Children and the Elegant Life

The Three Martini Playdate
(The Three-Martini Playdate: A Practical Guide to Happy Parenting)

As the father of two toddlers, one of whom has been convalescing after a bout with pneumonia, I am beginning to wonder:

Is it possible to lead a very elegant life if you have young children? Without employing a nanny, I mean.


But it certainly depends on how you view your relationship with your children, your spouse and your environment.

Let me explain. I recently left a comment on a nice little blog suggesting that the new owner of a vintage tartan sportcoat have some grosgrain lapels run up to convert it to a dinner jacket as needed. While he appreciated the idea, he replied that as the father of two small children he didn’t foresee the likelihood of attending a formal event, even at home.

I hope that his situation doesn’t disappoint him. It would me. Taking the kids to something and letting them run around and play, tossing a ball, blowing bubbles, riding the tricycles are all lots of fun, but Mrs. E. and I need our time — and I like to dress.

As I’ve no doubt mentioned before, I grew up amidst a cocktail party. Perhaps the reason that the opening scenes of Rosalind Russell’s cocktail party in “Auntie Mame” resonate so well with me is that it seems a bit like what I remember from childhood. Oh, we didn’t inhabit 1 Beekman Place, or its close equivalent. The earliest of these memories of my parents must have its roots in about 1971 or ’72. Ours was a three floor townhouse in a small town in the south of Holland. My father was attached to NATO at the time, working at an Army post and making trips to SHAPE when called upon. My father was the only American officer in an office of Belgians, Brits, Dutch, I’m not sure who all… . It goes without saying that my parents’ parties were not filled with Bohemian artists, tycoons, philosophers, and actors. But they did have their fair share of foreign military personnel and ex-pats. Somewhere there is a picture of my five year old self making the rounds with a bar towel draped over an arm and a martini laden tray in hand. In fact, I looked a lot like that kid on the dust jacket above; only my suit was black velvet (it was usually after six…) Sometimes I would help empty those silver rimmed crystal ashtrays (remember those?) of the Dunhills, Player’s and lipstick-smudged Sobranies.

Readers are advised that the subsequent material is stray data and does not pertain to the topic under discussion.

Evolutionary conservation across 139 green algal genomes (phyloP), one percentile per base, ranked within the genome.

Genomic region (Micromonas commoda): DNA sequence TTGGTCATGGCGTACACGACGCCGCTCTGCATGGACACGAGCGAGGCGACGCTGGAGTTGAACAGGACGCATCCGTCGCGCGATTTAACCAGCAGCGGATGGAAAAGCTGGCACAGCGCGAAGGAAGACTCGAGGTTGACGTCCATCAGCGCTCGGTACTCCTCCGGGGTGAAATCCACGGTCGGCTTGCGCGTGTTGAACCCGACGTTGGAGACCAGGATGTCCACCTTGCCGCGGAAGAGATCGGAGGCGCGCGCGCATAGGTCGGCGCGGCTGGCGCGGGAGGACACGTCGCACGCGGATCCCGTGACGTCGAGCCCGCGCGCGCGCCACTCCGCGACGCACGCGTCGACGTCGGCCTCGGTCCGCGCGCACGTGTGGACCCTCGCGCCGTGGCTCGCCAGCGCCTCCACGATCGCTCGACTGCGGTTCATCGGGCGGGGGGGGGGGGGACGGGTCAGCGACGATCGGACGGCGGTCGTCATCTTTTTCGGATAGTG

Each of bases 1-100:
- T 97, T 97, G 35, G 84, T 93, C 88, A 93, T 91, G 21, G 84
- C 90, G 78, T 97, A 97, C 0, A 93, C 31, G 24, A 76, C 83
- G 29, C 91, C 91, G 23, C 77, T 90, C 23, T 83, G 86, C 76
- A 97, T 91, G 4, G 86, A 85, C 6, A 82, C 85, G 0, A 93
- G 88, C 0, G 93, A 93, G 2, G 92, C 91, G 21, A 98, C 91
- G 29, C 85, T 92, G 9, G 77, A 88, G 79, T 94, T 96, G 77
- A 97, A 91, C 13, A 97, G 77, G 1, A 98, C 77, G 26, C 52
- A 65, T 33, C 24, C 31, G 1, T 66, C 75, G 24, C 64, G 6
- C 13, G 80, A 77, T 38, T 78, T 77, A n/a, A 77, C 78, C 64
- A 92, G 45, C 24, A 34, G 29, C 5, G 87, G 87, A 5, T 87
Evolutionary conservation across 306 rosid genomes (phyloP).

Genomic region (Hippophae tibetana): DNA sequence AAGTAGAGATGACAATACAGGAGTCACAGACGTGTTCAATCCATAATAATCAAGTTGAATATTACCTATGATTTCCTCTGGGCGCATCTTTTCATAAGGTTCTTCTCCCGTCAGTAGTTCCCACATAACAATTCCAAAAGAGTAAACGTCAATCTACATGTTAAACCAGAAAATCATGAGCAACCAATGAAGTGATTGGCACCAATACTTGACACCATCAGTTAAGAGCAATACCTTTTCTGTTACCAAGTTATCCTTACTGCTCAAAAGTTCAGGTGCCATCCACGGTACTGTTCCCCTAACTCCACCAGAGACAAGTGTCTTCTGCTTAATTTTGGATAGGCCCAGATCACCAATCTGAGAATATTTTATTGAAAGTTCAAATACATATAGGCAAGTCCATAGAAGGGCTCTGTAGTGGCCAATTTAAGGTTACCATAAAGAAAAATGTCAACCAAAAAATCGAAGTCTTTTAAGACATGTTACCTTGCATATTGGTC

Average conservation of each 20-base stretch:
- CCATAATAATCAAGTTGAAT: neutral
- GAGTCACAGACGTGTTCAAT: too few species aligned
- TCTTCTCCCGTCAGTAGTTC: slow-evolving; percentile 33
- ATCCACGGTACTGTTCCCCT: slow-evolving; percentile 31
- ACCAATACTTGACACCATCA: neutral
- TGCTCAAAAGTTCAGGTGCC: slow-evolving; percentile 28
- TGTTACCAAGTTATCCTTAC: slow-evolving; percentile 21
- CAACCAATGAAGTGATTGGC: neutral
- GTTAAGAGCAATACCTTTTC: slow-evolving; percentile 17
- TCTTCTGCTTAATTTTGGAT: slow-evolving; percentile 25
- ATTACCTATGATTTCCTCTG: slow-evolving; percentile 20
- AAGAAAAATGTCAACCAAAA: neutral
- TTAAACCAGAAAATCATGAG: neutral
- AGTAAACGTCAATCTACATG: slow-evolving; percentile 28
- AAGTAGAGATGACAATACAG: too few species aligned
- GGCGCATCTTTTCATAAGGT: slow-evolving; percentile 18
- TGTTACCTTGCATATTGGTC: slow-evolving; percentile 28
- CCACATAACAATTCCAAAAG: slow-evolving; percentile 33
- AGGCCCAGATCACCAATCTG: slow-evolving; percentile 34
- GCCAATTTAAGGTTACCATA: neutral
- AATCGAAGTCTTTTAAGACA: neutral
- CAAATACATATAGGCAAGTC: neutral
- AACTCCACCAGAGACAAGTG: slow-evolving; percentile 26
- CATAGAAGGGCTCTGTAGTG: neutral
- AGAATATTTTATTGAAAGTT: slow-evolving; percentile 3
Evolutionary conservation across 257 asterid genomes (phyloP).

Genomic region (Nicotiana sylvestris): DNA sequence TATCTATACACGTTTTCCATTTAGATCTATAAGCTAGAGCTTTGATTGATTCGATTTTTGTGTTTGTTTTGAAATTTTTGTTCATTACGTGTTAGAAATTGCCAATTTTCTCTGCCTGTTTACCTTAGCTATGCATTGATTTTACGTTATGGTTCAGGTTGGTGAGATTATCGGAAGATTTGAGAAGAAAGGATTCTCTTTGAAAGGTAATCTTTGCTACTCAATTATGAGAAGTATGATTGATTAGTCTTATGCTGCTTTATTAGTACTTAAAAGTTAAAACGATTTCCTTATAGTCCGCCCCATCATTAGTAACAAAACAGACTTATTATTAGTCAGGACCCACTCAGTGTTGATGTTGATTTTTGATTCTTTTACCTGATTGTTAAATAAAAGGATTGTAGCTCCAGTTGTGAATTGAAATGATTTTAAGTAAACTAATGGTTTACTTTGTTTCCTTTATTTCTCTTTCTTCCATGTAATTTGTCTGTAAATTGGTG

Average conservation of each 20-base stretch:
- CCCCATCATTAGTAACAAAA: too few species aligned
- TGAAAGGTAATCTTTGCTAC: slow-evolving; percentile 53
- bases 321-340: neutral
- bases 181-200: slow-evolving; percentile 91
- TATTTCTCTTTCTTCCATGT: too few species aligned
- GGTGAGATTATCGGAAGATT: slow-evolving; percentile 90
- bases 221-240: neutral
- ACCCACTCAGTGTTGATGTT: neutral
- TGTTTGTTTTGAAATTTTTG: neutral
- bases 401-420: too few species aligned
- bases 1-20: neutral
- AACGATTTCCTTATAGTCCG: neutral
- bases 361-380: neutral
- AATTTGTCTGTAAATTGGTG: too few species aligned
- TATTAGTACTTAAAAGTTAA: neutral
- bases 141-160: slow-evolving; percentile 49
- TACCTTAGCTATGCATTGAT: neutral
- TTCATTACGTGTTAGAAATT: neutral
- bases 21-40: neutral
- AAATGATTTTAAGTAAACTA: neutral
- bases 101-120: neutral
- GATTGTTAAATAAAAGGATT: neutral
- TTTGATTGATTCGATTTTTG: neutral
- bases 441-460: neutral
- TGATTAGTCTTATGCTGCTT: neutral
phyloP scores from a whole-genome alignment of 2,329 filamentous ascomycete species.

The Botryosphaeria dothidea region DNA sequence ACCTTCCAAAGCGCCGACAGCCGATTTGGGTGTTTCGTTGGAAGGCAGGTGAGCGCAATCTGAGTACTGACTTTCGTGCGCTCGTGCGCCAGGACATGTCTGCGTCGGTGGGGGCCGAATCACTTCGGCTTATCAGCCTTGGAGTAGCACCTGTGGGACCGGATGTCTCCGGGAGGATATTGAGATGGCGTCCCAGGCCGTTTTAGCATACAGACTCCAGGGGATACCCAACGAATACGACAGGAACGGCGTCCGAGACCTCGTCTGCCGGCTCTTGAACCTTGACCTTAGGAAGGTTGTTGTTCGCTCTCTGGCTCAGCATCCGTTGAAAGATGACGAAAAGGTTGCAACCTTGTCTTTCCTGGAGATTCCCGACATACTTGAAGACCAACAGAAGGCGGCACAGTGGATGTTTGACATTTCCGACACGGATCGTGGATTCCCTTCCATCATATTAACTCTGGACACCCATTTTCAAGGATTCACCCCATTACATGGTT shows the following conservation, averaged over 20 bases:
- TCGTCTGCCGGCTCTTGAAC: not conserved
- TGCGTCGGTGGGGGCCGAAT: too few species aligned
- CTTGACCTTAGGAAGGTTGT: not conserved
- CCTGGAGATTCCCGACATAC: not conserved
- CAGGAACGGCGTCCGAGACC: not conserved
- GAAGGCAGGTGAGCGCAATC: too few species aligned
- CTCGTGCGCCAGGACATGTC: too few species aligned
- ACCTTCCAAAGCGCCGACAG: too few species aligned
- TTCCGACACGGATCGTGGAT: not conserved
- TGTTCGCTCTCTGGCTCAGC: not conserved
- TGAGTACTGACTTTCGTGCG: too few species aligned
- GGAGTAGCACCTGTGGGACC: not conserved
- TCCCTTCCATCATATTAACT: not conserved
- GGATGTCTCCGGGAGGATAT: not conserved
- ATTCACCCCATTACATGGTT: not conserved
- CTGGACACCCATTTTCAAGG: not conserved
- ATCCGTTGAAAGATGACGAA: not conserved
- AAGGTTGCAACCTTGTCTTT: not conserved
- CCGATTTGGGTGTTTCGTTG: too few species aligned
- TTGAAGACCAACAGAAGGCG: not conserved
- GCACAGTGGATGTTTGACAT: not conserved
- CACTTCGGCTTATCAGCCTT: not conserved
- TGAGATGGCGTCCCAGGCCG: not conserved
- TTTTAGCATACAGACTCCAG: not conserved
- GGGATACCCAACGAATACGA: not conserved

You know those jazz recordings where you hear the audience dining in the background? That low mummur under the music, the ice clinking in the glasses, the occasional peel of laughter? I’m right back there, five years old. I longed to be a grown-up. They were having some kind of a good time!

I guess my point is that I fit into my parents’ life, they didn’t fit into mine. When I stepped out of the house, I was reminded that I was representing my County and my parents, in that order. By all accounts, I was well-behaved. I’m an only and I’m sure that this is much easier a) on foreign soil and b) with a somewhat sickly little kid who didn’t always have a lot of wind, but was pretty well medicated and c) if you outnumber your charges.